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Book Reviews   |    
Assessing and Treating Late-Life Depression: A Casebook and Resource Guide
Reviewed by Peggy E. Chatham-Showalter, M.D.
Psychiatric Services 2003; doi: 10.1176/appi.ps.54.3.408
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by Michele J. Karel, Suzann Ogland-Hand, and Margaret Gatz, with Jürgen Unützer; New York, Basic Books, 2002, 243 pages, $45

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This collaboration of three psychologists and a psychiatrist has produced a remarkable book. The blend of the clinical, consultant, and academic expertise of these four authors has resulted in an integrated and cohesive text. The authors' skill, optimism, and enjoyment in assessing and treating geriatric patients permeate the didactic background material in part 1 of Assessing and Treating Late-Life Depression. Their talents especially shine throughout the 14 illustrative and instructive case studies in part 2.

The composite patients represent a diverse range of age, culture, family circumstance, infirmity, language, and residence. These richly described cases fully address the overlapping depressive, anxiety, and dementia disorders seen in geriatric practice. Especially worthwhile are the cases that discuss alcohol abuse, benzodiazepine dependence, and chronic pain, each of which is an easily and usually overlooked complication of depression treatment. The straightforward case of electroconvulsive therapy for psychotic depression discusses an important modality that is unfamiliar to many clinicians.

The cases reflect the complexity of real patients' lives and problems, and the authors avoid simplistic, formulaic, or dogmatic treatment strategies. While noting that they did not want to dissect the economic aspects of care, they provide strategies that are pragmatic and achievable—if not easily—in most health care systems. Reasonable options are discussed to integrate psychotherapy, supportive interventions, psychotropic medications, and medical treatments.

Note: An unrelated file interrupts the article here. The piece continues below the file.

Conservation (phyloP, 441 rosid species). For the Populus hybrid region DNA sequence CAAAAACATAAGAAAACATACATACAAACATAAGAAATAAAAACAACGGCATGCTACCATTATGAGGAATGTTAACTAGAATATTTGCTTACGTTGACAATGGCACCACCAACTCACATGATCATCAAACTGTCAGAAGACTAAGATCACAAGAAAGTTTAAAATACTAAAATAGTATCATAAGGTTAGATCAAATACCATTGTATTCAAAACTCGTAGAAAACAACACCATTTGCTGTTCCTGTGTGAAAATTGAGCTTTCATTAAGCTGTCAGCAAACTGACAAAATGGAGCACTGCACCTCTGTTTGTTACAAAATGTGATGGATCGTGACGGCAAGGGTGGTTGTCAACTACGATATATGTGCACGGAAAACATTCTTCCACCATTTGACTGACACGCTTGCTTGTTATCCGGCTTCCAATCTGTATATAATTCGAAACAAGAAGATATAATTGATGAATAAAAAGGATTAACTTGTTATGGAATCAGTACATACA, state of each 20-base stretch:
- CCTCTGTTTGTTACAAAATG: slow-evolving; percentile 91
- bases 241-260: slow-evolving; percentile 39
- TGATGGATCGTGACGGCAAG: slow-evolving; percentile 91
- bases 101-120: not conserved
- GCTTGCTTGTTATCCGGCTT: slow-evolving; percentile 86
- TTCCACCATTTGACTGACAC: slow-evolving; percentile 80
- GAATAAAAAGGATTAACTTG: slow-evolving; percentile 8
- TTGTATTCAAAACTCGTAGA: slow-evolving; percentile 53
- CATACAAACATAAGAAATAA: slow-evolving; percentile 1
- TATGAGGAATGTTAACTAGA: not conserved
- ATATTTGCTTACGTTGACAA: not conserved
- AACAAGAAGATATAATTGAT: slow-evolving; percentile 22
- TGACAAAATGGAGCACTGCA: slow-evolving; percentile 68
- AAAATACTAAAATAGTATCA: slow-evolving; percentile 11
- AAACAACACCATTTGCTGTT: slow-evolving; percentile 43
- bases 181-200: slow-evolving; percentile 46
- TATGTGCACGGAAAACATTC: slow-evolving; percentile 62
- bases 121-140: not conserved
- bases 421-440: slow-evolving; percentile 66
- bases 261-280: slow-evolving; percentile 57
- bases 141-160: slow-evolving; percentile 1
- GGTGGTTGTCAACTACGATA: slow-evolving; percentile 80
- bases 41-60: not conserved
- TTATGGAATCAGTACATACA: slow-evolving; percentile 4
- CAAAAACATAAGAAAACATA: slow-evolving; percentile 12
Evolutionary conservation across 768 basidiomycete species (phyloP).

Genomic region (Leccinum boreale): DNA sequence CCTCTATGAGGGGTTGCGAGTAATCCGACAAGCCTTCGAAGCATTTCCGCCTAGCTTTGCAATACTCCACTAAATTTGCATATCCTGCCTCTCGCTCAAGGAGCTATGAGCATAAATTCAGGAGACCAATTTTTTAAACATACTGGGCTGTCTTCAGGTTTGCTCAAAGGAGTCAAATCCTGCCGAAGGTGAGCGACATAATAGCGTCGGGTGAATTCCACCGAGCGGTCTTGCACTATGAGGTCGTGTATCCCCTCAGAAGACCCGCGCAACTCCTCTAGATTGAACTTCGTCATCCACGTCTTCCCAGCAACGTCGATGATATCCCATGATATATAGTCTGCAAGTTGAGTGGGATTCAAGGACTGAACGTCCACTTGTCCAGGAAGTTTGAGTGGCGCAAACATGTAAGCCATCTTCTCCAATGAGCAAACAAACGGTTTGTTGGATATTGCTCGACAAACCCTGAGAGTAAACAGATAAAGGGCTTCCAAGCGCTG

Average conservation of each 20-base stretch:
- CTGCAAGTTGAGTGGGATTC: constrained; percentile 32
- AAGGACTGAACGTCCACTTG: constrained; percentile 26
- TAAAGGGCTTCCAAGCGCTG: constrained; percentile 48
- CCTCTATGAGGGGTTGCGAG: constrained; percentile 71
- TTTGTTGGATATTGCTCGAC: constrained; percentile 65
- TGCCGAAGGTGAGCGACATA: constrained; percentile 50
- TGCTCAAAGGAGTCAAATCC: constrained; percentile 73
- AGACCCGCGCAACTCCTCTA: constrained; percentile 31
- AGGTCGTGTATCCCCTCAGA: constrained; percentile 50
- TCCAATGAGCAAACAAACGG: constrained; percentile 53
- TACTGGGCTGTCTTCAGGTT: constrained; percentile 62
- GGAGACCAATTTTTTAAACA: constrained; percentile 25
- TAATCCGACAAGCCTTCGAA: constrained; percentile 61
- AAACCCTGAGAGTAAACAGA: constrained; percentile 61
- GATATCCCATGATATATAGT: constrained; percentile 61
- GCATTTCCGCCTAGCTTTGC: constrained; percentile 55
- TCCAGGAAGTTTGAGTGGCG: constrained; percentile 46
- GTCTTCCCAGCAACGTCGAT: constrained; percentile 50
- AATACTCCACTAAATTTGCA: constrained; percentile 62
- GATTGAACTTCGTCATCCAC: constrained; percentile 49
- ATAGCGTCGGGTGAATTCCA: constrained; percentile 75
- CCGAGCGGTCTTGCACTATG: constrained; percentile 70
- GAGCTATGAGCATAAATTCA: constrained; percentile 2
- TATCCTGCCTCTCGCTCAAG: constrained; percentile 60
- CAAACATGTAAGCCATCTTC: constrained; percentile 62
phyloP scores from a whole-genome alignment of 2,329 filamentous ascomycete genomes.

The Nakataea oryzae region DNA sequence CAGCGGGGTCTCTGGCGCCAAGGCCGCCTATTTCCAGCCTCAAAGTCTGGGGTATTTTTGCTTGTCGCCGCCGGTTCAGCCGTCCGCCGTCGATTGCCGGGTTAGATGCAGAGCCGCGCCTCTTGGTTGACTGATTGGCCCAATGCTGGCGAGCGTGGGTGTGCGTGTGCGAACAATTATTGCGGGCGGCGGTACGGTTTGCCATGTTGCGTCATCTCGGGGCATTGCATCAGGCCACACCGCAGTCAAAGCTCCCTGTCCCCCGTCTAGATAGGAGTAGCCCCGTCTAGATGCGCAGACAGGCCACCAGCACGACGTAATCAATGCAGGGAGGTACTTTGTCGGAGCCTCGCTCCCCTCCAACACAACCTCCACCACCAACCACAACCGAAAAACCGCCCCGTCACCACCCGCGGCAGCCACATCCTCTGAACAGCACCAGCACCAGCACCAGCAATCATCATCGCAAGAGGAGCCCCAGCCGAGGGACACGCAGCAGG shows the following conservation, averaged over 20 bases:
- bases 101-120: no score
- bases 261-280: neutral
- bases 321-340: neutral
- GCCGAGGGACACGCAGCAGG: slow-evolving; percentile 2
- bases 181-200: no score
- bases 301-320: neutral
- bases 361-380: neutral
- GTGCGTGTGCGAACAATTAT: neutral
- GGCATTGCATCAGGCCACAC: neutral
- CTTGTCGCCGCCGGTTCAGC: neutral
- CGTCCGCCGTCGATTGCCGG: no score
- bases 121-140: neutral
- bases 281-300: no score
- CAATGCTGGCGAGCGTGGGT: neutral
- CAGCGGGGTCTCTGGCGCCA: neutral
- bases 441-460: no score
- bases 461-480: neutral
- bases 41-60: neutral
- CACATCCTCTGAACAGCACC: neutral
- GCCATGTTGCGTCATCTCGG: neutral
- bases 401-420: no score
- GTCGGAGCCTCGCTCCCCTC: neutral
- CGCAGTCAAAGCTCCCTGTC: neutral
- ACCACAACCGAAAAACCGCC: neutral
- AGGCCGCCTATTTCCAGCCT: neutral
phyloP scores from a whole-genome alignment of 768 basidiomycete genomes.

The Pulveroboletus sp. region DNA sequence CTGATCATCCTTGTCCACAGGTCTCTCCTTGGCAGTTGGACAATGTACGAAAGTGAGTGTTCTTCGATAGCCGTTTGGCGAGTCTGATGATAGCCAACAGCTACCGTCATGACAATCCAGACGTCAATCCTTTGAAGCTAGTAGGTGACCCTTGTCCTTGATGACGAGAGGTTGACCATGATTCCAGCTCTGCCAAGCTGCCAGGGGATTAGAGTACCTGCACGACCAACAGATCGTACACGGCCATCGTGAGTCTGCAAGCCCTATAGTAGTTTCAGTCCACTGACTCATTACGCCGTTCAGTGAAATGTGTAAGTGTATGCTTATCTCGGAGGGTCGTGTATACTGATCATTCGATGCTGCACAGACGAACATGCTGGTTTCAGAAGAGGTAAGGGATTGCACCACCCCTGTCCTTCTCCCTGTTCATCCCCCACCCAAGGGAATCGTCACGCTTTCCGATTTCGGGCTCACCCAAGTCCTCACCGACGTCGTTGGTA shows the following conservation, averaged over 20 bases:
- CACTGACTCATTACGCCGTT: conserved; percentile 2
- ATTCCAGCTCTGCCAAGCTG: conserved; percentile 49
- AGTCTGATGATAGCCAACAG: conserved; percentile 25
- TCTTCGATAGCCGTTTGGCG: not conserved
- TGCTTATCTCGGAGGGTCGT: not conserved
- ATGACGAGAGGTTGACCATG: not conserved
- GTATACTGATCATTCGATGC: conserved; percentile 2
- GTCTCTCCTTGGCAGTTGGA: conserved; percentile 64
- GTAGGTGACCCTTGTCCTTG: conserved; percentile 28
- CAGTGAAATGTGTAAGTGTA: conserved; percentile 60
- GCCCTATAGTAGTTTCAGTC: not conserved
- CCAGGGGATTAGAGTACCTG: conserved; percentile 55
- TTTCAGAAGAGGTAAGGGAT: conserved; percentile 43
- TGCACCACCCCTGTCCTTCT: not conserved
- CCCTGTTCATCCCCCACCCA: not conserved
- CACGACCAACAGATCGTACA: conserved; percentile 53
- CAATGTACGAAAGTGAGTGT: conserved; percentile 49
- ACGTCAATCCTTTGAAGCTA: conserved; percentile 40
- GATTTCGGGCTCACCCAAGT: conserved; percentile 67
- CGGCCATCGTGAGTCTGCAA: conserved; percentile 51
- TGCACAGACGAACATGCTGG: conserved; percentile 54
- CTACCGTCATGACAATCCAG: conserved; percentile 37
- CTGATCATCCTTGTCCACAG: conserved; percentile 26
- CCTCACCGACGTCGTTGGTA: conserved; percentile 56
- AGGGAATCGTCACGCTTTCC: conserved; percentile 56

One should not stop reading Assessing and Treating Late-Life Depression after parts 1 and 2. This is a book in which the appendixes actually should be read. The practical and pertinent appendix A, on antidepressant medications, includes useful treatment strategies for specific side effects (other than a change in medications). The selection of five tools for screening and assessment in appendix B includes descriptions and reproductions of the Geriatric Depression Scale and the Michigan Alcoholic Screening Test Geriatric Version. The descriptions of innovative models of care for geriatric depression in appendix C highlight what is possible. The recommended readings, Web sites, and organizational resources in appendix D constitute a truly useful guide to available resources.

The obvious audience for this book is composed of students in many disciplines, but the readership definitely should not be limited to novices. As America ages, most family practitioners, internists, nurse practitioners, psychiatrists, psychologists, and social workers will find themselves serving as geriatricians by default. Experienced clinicians who need to expand their knowledge base for assessing and treating geriatric patients will find great value in this book.

Dr. Chatham-Showalter is a geriatric psychiatrist with Neurological Services, Inc., in Allentown, Pennsylvania, and assistant professor of clinical psychiatry at Pennsylvania State Hershey School of Medicine.

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